Five Finds on Friday: Jenny Paurys

by Charlottesville29

On Fridays, we feature five food finds from local chefs and personalities.  Today’s picks come from Jenny Paurys, author of The Virginia Table, the new book about Virginia’s great food and drink created by Our Local Commons in collaboration with Early Mountain Vineyards. You can still order copies for delivery by Christmas at virginiatable.com.  Paurys’ picks highlight some of her favorites from the book:

1)  Hop Cider from Potter’s Craft Cider.  “The cider chapter showcases ciders from across the state, and Potter’s Craft chose to highlight their new Hop cider. I admit, I was both curious and nervous to try it. Cider is my jam, and I wondered how hops, which I am not particularly fond of in beer, would affect my beloved Farmhouse Dry. The answer: perfection. Floral, aromatic, divine. I grab mine from Beer Run.”

2)  McLaurin from Spring Mill Farm. “Spring Mill Farm is the artisan featured in the cheese chapter. HB Hunter is creating some excellent goat’s milk and cow’s milk cheeses at his farm in Concord, Virginia, near Lynchburg. The pimento chevre is addictive, and the McLaurin — a tomme — makes my toes curl. Cheesemonger Nadjeeb Chouaf at Timbercreek Market can hook you up with this goodness.”

3) Andouille Sausage from JM Stock Provisions. “The meat chapter includes a list of artisanal butchers across the Commonwealth, and products they carry that are raised in Virginia. Charlottesville’s JM Stock chose to highlight their 60 rotating varieties of house-made sausage, featuring pork from Autumn Olive Farms. I am especially fond of the Andouille, which has a full, yet balanced flavor.”

4)  Oysters at ROCKSALT.  “Each chapter includes chef-authored recipes, and for the wine chapter, ROCKSALT Executive Chef Dylan Allwood created oysters three ways — baked, fried and raw, each paired with white and sparkling wines from Virginia. The Rappahannock River Oysters served at ROCKSALT are a fabulous example of how Virginia producers can leverage the state’s natural resources to produce incredible food and support rural communities.”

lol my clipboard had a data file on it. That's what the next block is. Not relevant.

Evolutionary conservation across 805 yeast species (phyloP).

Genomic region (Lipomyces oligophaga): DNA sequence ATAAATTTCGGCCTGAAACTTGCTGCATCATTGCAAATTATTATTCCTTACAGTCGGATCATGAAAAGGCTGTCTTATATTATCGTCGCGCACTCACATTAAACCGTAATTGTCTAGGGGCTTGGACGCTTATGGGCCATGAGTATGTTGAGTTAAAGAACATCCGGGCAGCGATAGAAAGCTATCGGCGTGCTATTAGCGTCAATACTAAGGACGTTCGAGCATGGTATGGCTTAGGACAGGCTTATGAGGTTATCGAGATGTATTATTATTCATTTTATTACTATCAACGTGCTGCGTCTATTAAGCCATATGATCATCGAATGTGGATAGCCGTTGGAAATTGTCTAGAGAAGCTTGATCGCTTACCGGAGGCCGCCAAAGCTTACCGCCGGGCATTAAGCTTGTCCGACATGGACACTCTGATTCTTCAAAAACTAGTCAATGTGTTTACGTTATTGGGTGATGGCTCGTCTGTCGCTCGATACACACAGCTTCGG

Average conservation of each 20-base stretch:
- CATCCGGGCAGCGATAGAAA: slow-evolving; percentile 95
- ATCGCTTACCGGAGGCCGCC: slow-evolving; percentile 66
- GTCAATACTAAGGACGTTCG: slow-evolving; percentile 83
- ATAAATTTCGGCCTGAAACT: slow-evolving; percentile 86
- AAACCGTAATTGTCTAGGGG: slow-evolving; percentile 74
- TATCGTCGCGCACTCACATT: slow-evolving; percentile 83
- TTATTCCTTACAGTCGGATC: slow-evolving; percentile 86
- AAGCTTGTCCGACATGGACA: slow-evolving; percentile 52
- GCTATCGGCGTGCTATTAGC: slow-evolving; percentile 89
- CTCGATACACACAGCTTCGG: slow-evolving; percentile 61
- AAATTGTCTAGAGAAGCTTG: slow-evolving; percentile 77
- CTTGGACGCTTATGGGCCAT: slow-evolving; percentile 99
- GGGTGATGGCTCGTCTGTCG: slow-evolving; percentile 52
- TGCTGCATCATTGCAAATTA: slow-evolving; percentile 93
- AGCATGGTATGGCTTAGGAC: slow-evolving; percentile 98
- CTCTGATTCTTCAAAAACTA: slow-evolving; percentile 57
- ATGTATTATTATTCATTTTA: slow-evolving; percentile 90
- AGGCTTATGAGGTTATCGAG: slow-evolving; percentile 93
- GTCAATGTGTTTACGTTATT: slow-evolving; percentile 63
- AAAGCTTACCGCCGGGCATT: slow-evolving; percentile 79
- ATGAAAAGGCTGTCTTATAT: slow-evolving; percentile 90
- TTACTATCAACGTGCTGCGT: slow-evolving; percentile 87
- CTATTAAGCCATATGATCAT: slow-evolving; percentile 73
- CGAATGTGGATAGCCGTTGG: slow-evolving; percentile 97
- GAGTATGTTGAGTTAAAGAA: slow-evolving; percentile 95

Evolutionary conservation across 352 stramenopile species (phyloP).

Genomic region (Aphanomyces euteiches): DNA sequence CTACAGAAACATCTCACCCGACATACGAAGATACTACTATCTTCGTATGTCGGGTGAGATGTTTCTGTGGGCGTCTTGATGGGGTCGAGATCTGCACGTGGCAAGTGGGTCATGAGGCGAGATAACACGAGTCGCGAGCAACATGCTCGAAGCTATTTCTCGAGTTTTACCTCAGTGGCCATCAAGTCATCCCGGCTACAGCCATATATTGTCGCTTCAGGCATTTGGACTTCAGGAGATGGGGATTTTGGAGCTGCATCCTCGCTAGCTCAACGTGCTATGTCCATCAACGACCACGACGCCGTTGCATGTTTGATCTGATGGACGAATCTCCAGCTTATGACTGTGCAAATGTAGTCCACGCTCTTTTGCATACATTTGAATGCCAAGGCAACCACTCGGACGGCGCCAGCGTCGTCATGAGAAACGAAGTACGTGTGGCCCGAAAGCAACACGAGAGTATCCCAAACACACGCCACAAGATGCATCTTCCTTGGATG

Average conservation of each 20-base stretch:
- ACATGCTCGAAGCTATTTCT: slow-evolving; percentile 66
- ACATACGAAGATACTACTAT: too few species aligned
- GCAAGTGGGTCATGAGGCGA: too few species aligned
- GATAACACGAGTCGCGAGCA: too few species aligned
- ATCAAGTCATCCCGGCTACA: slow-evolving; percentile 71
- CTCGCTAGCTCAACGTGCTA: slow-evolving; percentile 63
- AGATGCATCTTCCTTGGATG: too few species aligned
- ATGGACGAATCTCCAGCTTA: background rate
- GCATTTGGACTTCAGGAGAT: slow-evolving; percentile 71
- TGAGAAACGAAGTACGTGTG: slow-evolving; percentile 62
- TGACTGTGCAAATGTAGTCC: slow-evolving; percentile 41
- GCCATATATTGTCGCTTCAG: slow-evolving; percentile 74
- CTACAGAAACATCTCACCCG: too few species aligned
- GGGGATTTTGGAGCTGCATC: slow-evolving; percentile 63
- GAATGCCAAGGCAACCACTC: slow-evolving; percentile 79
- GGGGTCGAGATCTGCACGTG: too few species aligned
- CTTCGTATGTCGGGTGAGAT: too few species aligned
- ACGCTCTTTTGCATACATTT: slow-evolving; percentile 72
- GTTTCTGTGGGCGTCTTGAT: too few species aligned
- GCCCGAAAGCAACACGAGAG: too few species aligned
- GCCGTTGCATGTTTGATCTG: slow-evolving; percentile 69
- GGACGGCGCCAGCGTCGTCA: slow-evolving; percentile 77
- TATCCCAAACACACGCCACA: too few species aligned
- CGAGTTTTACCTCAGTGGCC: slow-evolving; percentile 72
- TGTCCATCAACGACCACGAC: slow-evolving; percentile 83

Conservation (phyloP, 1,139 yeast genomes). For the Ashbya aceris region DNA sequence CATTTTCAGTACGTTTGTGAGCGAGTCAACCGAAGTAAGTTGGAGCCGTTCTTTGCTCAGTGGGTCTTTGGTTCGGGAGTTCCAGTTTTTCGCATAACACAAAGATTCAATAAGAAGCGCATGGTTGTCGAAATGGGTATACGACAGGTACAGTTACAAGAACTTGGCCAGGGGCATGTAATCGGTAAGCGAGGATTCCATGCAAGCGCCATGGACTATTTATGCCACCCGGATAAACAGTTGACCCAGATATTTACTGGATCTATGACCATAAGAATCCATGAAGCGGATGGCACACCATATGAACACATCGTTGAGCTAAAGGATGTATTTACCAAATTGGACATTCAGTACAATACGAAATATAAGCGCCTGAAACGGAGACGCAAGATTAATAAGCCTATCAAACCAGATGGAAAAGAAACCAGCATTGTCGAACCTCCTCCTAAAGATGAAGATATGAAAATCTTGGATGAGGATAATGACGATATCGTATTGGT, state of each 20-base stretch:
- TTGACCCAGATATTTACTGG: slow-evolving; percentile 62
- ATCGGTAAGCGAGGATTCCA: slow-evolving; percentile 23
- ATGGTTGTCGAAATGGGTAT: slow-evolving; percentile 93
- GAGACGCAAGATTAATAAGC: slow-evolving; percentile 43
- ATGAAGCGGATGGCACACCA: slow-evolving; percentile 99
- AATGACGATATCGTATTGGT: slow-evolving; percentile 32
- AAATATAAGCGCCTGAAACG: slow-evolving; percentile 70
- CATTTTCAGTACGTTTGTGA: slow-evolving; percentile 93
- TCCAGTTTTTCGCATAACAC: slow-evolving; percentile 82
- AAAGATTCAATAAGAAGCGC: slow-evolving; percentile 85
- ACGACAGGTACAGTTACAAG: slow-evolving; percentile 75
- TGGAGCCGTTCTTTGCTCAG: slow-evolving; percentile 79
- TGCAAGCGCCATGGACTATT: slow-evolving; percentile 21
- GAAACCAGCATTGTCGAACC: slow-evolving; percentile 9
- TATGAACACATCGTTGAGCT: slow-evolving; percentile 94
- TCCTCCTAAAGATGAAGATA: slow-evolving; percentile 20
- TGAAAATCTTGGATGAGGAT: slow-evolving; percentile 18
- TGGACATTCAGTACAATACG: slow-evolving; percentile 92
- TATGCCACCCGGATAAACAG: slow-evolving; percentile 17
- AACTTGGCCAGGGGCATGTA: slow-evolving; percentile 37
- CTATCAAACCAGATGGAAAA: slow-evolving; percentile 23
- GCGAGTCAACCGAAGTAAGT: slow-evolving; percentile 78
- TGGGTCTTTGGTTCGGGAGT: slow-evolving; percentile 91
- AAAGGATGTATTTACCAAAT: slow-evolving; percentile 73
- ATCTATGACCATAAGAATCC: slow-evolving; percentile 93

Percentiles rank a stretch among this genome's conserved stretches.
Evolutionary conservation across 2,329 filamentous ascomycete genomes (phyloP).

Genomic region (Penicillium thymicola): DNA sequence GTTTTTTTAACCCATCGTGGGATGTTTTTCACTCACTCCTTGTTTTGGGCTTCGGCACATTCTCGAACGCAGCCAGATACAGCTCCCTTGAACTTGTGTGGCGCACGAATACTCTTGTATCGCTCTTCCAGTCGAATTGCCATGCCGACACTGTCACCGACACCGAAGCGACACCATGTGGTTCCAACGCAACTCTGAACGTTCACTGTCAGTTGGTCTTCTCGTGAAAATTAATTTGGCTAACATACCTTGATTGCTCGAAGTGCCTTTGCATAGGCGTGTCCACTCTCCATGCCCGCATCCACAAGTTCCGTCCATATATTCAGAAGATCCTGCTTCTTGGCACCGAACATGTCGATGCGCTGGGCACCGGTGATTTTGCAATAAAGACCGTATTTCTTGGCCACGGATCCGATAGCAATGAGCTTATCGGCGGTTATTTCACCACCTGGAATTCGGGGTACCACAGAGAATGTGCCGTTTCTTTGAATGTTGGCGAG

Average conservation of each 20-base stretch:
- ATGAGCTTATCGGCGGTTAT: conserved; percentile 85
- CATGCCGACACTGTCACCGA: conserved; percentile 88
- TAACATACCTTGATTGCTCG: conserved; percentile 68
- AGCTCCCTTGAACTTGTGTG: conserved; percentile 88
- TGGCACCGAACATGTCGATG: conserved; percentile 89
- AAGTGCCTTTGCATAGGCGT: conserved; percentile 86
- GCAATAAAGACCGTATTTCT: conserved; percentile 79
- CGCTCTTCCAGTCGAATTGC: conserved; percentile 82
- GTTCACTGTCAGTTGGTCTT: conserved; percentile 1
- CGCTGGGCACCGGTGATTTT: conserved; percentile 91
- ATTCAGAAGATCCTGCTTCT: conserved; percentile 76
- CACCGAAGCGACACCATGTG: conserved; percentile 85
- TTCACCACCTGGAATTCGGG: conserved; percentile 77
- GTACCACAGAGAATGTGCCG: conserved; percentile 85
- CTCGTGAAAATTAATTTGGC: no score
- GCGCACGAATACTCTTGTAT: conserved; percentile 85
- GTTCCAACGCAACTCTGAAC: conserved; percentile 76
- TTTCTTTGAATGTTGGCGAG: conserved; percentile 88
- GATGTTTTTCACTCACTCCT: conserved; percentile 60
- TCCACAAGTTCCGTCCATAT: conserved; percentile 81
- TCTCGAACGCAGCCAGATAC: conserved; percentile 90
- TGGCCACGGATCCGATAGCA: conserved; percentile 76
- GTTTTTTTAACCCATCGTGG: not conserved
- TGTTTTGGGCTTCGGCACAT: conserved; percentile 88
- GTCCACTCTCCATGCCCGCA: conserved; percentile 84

5) Three-Grain Pancake Mix from Woodson’s Mill.  “For the grain chapter, we visited Woodson’s Mill in Nelson County, where they are producing flours, cornmeal and grits from Virginia-grown grain. Their pancake mix includes wheat, corn and buckwheat — the latter grown at Steadfast Farm, just south of town. My children love pancakes, but if you had asked me if they would ever eat anything labeled “three grain” I would have questioned your sanity. Yet, when I brought home a bag and whipped up a batch, they ate every last morsel. The pancakes are rich and so very satisfying, even the baby loves them. I get the mix from Foods of All Nations — and I now make a double batch each time, so I have a better chance of scoring one or two for myself.”